Resources & Tips
Dreamweaver Demo screencast
Screencasts of Thursday, Nov. 8 demo of how to do layout and many other things with Dreamweaver:
- Layout with Dreamweaver part 1 – 6 minutes. Overview of project plus the most important part of working on a site in Dreamweaver.
- Layout with Dreamweaver part 2 – 7 minutes. Creating the divs we’ll style later.
- Layout with Dreamweaver part 3 – 7:40 minutes. CSS in Dreamweaver; styling the wrapper div.
- Layout with Dreamweaver part 4 – 7 minutes. Styling the header div.
- Layout with Dreamweaver part 5 – 3 minutes. Styling the maincontent and sidebar divs.
- Layout with Dreamweaver part 6 – 13 minutes. Styling the text. Styling the links. Creating the border between maincontent and sidebar.
- Usability 101 by Jakob Nielsen. He’s a great thinker in the usability field, but his website is not so usable.
- U.S. Government usability website – this is a great resource
- Boxes and Arrows – a design website that concentrates on user experience
Videos (we’ve seen these in class)
Same directory (from index.html to about.html):
Click <a href=”about.html”> here </a> to visit my about page!
One level down (from index.html to salmon.html ):
Click <a href=”recipes/salmon.html”> here </a> to view the salmon recipe!
Two levels down (from index.html to linguine.html):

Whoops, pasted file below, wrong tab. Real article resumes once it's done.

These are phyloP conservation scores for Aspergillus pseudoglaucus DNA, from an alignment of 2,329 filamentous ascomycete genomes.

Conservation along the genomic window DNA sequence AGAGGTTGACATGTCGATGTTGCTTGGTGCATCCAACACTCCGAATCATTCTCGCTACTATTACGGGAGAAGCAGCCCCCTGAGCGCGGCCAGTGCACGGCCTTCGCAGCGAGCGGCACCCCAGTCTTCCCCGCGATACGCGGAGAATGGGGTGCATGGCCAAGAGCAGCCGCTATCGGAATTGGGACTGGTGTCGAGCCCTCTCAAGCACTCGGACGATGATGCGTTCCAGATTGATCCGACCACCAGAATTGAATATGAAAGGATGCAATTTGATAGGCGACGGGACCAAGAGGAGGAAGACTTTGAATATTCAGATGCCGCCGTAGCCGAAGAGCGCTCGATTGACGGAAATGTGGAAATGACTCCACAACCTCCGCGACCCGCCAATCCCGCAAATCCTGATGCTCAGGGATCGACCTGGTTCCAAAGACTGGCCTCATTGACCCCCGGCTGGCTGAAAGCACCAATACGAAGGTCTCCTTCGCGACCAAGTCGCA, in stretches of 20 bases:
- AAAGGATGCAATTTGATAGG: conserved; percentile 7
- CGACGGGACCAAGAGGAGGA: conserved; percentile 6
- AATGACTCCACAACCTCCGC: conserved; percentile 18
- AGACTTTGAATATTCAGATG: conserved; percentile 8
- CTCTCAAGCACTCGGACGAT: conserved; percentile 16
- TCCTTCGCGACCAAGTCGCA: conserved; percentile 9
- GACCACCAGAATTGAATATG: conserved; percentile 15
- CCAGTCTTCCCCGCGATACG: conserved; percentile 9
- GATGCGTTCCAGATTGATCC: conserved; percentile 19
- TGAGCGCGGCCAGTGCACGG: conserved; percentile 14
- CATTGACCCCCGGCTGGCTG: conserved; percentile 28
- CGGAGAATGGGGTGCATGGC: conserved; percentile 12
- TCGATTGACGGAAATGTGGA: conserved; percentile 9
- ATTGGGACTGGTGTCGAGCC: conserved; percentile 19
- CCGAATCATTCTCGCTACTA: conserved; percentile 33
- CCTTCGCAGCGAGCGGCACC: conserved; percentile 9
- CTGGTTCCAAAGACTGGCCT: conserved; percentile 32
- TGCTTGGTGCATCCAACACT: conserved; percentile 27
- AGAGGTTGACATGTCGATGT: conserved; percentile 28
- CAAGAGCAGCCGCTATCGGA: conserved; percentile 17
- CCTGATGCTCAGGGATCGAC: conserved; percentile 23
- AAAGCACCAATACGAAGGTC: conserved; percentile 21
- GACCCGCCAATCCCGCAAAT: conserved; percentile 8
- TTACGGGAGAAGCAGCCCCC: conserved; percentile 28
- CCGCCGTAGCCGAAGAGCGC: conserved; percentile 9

Click <a href=”recipes/pasta/linguine.html”> here </a> to view the linguine recipe!
One level up (from tapenade.html to index.html):
Click <a href=”../index.html”> here </a> to return to the home page.
Two levels up (from linguine.html to index.html):
Click <a href=”../../index.html”> here </a> to return to the home page.
Here’s a screencast of my demo about linking to an external stylesheet. Apologies for the sketchy production quality. I’m a noob at video sorts of things.
This video is tiny in the screen, but you can make it fit to your monitor.
If you still have questions when you’re done, refer to our textbook, Learning Web Design, pages 300 – 302.
Here it is, in pdf format.
“Series of tubes” is a phrase coined originally as an analogy by then-United States Senator Ted Stevens (R-Alaska) to describe the Internet in the context of opposing network neutrality. On June 28, 2006, he used this metaphor to criticize a proposed amendment to a committee bill. The amendment would have prohibited Internet service providers such as AT&T and Verizon Communications from charging fees to give some companies higher priority access to their networks or their customers. This metaphor has been widely ridiculed as demonstrating Stevens’s poor understanding of the Internet, despite the fact that he was in charge of regulating it. ~ Wikipedia
In 2008, Stevens was indicted and convicted of failing to properly report gifts (this has nothing to do with the internet, but it’s interesting). He allegedly accepted $250,000 of home-improvement help from a contractor buddy.
After his conviction, some members of the Senate talked of having Stevens expelled. Throughout this time, Stevens maintained his innocence. But he lost the 2008 election so the point was moot.
A few months later, an FBI agent involved in the investigation of Stevens filed a whistleblower affidavit – the prosecution had withheld a fair amount of evidence that may have resulted in a verdict of “not guilty” if the jury had known about it. The trial judge called the prosecutor’s conduct “outrageous” and set aside the Stevens verdict.
In 2010, Stevens died in a plane crash north of Dillingham, Alaska.